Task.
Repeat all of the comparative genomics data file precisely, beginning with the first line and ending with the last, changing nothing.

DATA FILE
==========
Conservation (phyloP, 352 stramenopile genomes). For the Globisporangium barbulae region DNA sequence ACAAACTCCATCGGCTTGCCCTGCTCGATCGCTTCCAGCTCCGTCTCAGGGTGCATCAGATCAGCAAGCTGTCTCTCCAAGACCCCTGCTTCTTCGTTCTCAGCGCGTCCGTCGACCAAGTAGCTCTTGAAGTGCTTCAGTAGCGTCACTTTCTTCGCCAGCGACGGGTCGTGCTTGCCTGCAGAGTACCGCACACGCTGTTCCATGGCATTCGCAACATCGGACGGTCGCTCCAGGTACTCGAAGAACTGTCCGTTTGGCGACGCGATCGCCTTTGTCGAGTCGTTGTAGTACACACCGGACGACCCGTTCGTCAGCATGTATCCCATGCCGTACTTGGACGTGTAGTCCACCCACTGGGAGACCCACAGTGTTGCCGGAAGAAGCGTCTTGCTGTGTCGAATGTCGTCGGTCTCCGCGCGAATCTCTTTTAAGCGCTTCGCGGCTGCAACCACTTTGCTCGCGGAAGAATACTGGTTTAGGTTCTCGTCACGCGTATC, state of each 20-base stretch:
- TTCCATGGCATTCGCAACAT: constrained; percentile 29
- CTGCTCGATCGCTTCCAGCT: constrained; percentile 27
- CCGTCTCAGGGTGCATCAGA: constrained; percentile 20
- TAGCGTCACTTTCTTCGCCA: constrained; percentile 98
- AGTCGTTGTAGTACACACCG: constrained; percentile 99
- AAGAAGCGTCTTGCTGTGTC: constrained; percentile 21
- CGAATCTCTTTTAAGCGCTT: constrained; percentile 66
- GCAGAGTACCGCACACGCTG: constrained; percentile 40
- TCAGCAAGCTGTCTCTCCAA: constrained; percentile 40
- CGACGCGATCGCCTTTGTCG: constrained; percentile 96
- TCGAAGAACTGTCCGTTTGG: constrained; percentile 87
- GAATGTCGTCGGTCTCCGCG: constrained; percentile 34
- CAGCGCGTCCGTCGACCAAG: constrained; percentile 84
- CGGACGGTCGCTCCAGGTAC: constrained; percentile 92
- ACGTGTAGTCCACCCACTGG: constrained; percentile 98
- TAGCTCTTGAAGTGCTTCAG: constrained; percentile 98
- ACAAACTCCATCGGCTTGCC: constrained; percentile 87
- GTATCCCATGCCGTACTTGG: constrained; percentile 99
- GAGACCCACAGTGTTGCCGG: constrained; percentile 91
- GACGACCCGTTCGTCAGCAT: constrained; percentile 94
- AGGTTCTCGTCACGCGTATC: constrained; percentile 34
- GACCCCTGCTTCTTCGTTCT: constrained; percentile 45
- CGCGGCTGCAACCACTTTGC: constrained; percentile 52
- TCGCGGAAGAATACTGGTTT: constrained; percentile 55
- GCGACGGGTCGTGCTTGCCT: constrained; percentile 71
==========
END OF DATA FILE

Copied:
Conservation (phyloP, 352 stramenopile genomes). For the Globisporangium barbulae region DNA sequence ACAAACTCCATCGGCTTGCCCTGCTCGATCGCTTCCAGCTCCGTCTCAGGGTGCATCAGATCAGCAAGCTGTCTCTCCAAGACCCCTGCTTCTTCGTTCTCAGCGCGTCCGTCGACCAAGTAGCTCTTGAAGTGCTTCAGTAGCGTCACTTTCTTCGCCAGCGACGGGTCGTGCTTGCCTGCAGAGTACCGCACACGCTGTTCCATGGCATTCGCAACATCGGACGGTCGCTCCAGGTACTCGAAGAACTGTCCGTTTGGCGACGCGATCGCCTTTGTCGAGTCGTTGTAGTACACACCGGACGACCCGTTCGTCAGCATGTATCCCATGCCGTACTTGGACGTGTAGTCCACCCACTGGGAGACCCACAGTGTTGCCGGAAGAAGCGTCTTGCTGTGTCGAATGTCGTCGGTCTCCGCGCGAATCTCTTTTAAGCGCTTCGCGGCTGCAACCACTTTGCTCGCGGAAGAATACTGGTTTAGGTTCTCGTCACGCGTATC, state of each 20-base stretch:
- TTCCATGGCATTCGCAACAT: constrained; percentile 29
- CTGCTCGATCGCTTCCAGCT: constrained; percentile 27
- CCGTCTCAGGGTGCATCAGA: constrained; percentile 20
- TAGCGTCACTTTCTTCGCCA: constrained; percentile 98
- AGTCGTTGTAGTACACACCG: constrained; percentile 99
- AAGAAGCGTCTTGCTGTGTC: constrained; percentile 21
- CGAATCTCTTTTAAGCGCTT: constrained; percentile 66
- GCAGAGTACCGCACACGCTG: constrained; percentile 40
- TCAGCAAGCTGTCTCTCCAA: constrained; percentile 40
- CGACGCGATCGCCTTTGTCG: constrained; percentile 96
- TCGAAGAACTGTCCGTTTGG: constrained; percentile 87
- GAATGTCGTCGGTCTCCGCG: constrained; percentile 34
- CAGCGCGTCCGTCGACCAAG: constrained; percentile 84
- CGGACGGTCGCTCCAGGTAC: constrained; percentile 92
- ACGTGTAGTCCACCCACTGG: constrained; percentile 98
- TAGCTCTTGAAGTGCTTCAG: constrained; percentile 98
- ACAAACTCCATCGGCTTGCC: constrained; percentile 87
- GTATCCCATGCCGTACTTGG: constrained; percentile 99
- GAGACCCACAGTGTTGCCGG: constrained; percentile 91
- GACGACCCGTTCGTCAGCAT: constrained; percentile 94
- AGGTTCTCGTCACGCGTATC: constrained; percentile 34
- GACCCCTGCTTCTTCGTTCT: constrained; percentile 45
- CGCGGCTGCAACCACTTTGC: constrained; percentile 52
- TCGCGGAAGAATACTGGTTT: constrained; percentile 55
- GCGACGGGTCGTGCTTGCCT: constrained; percentile 71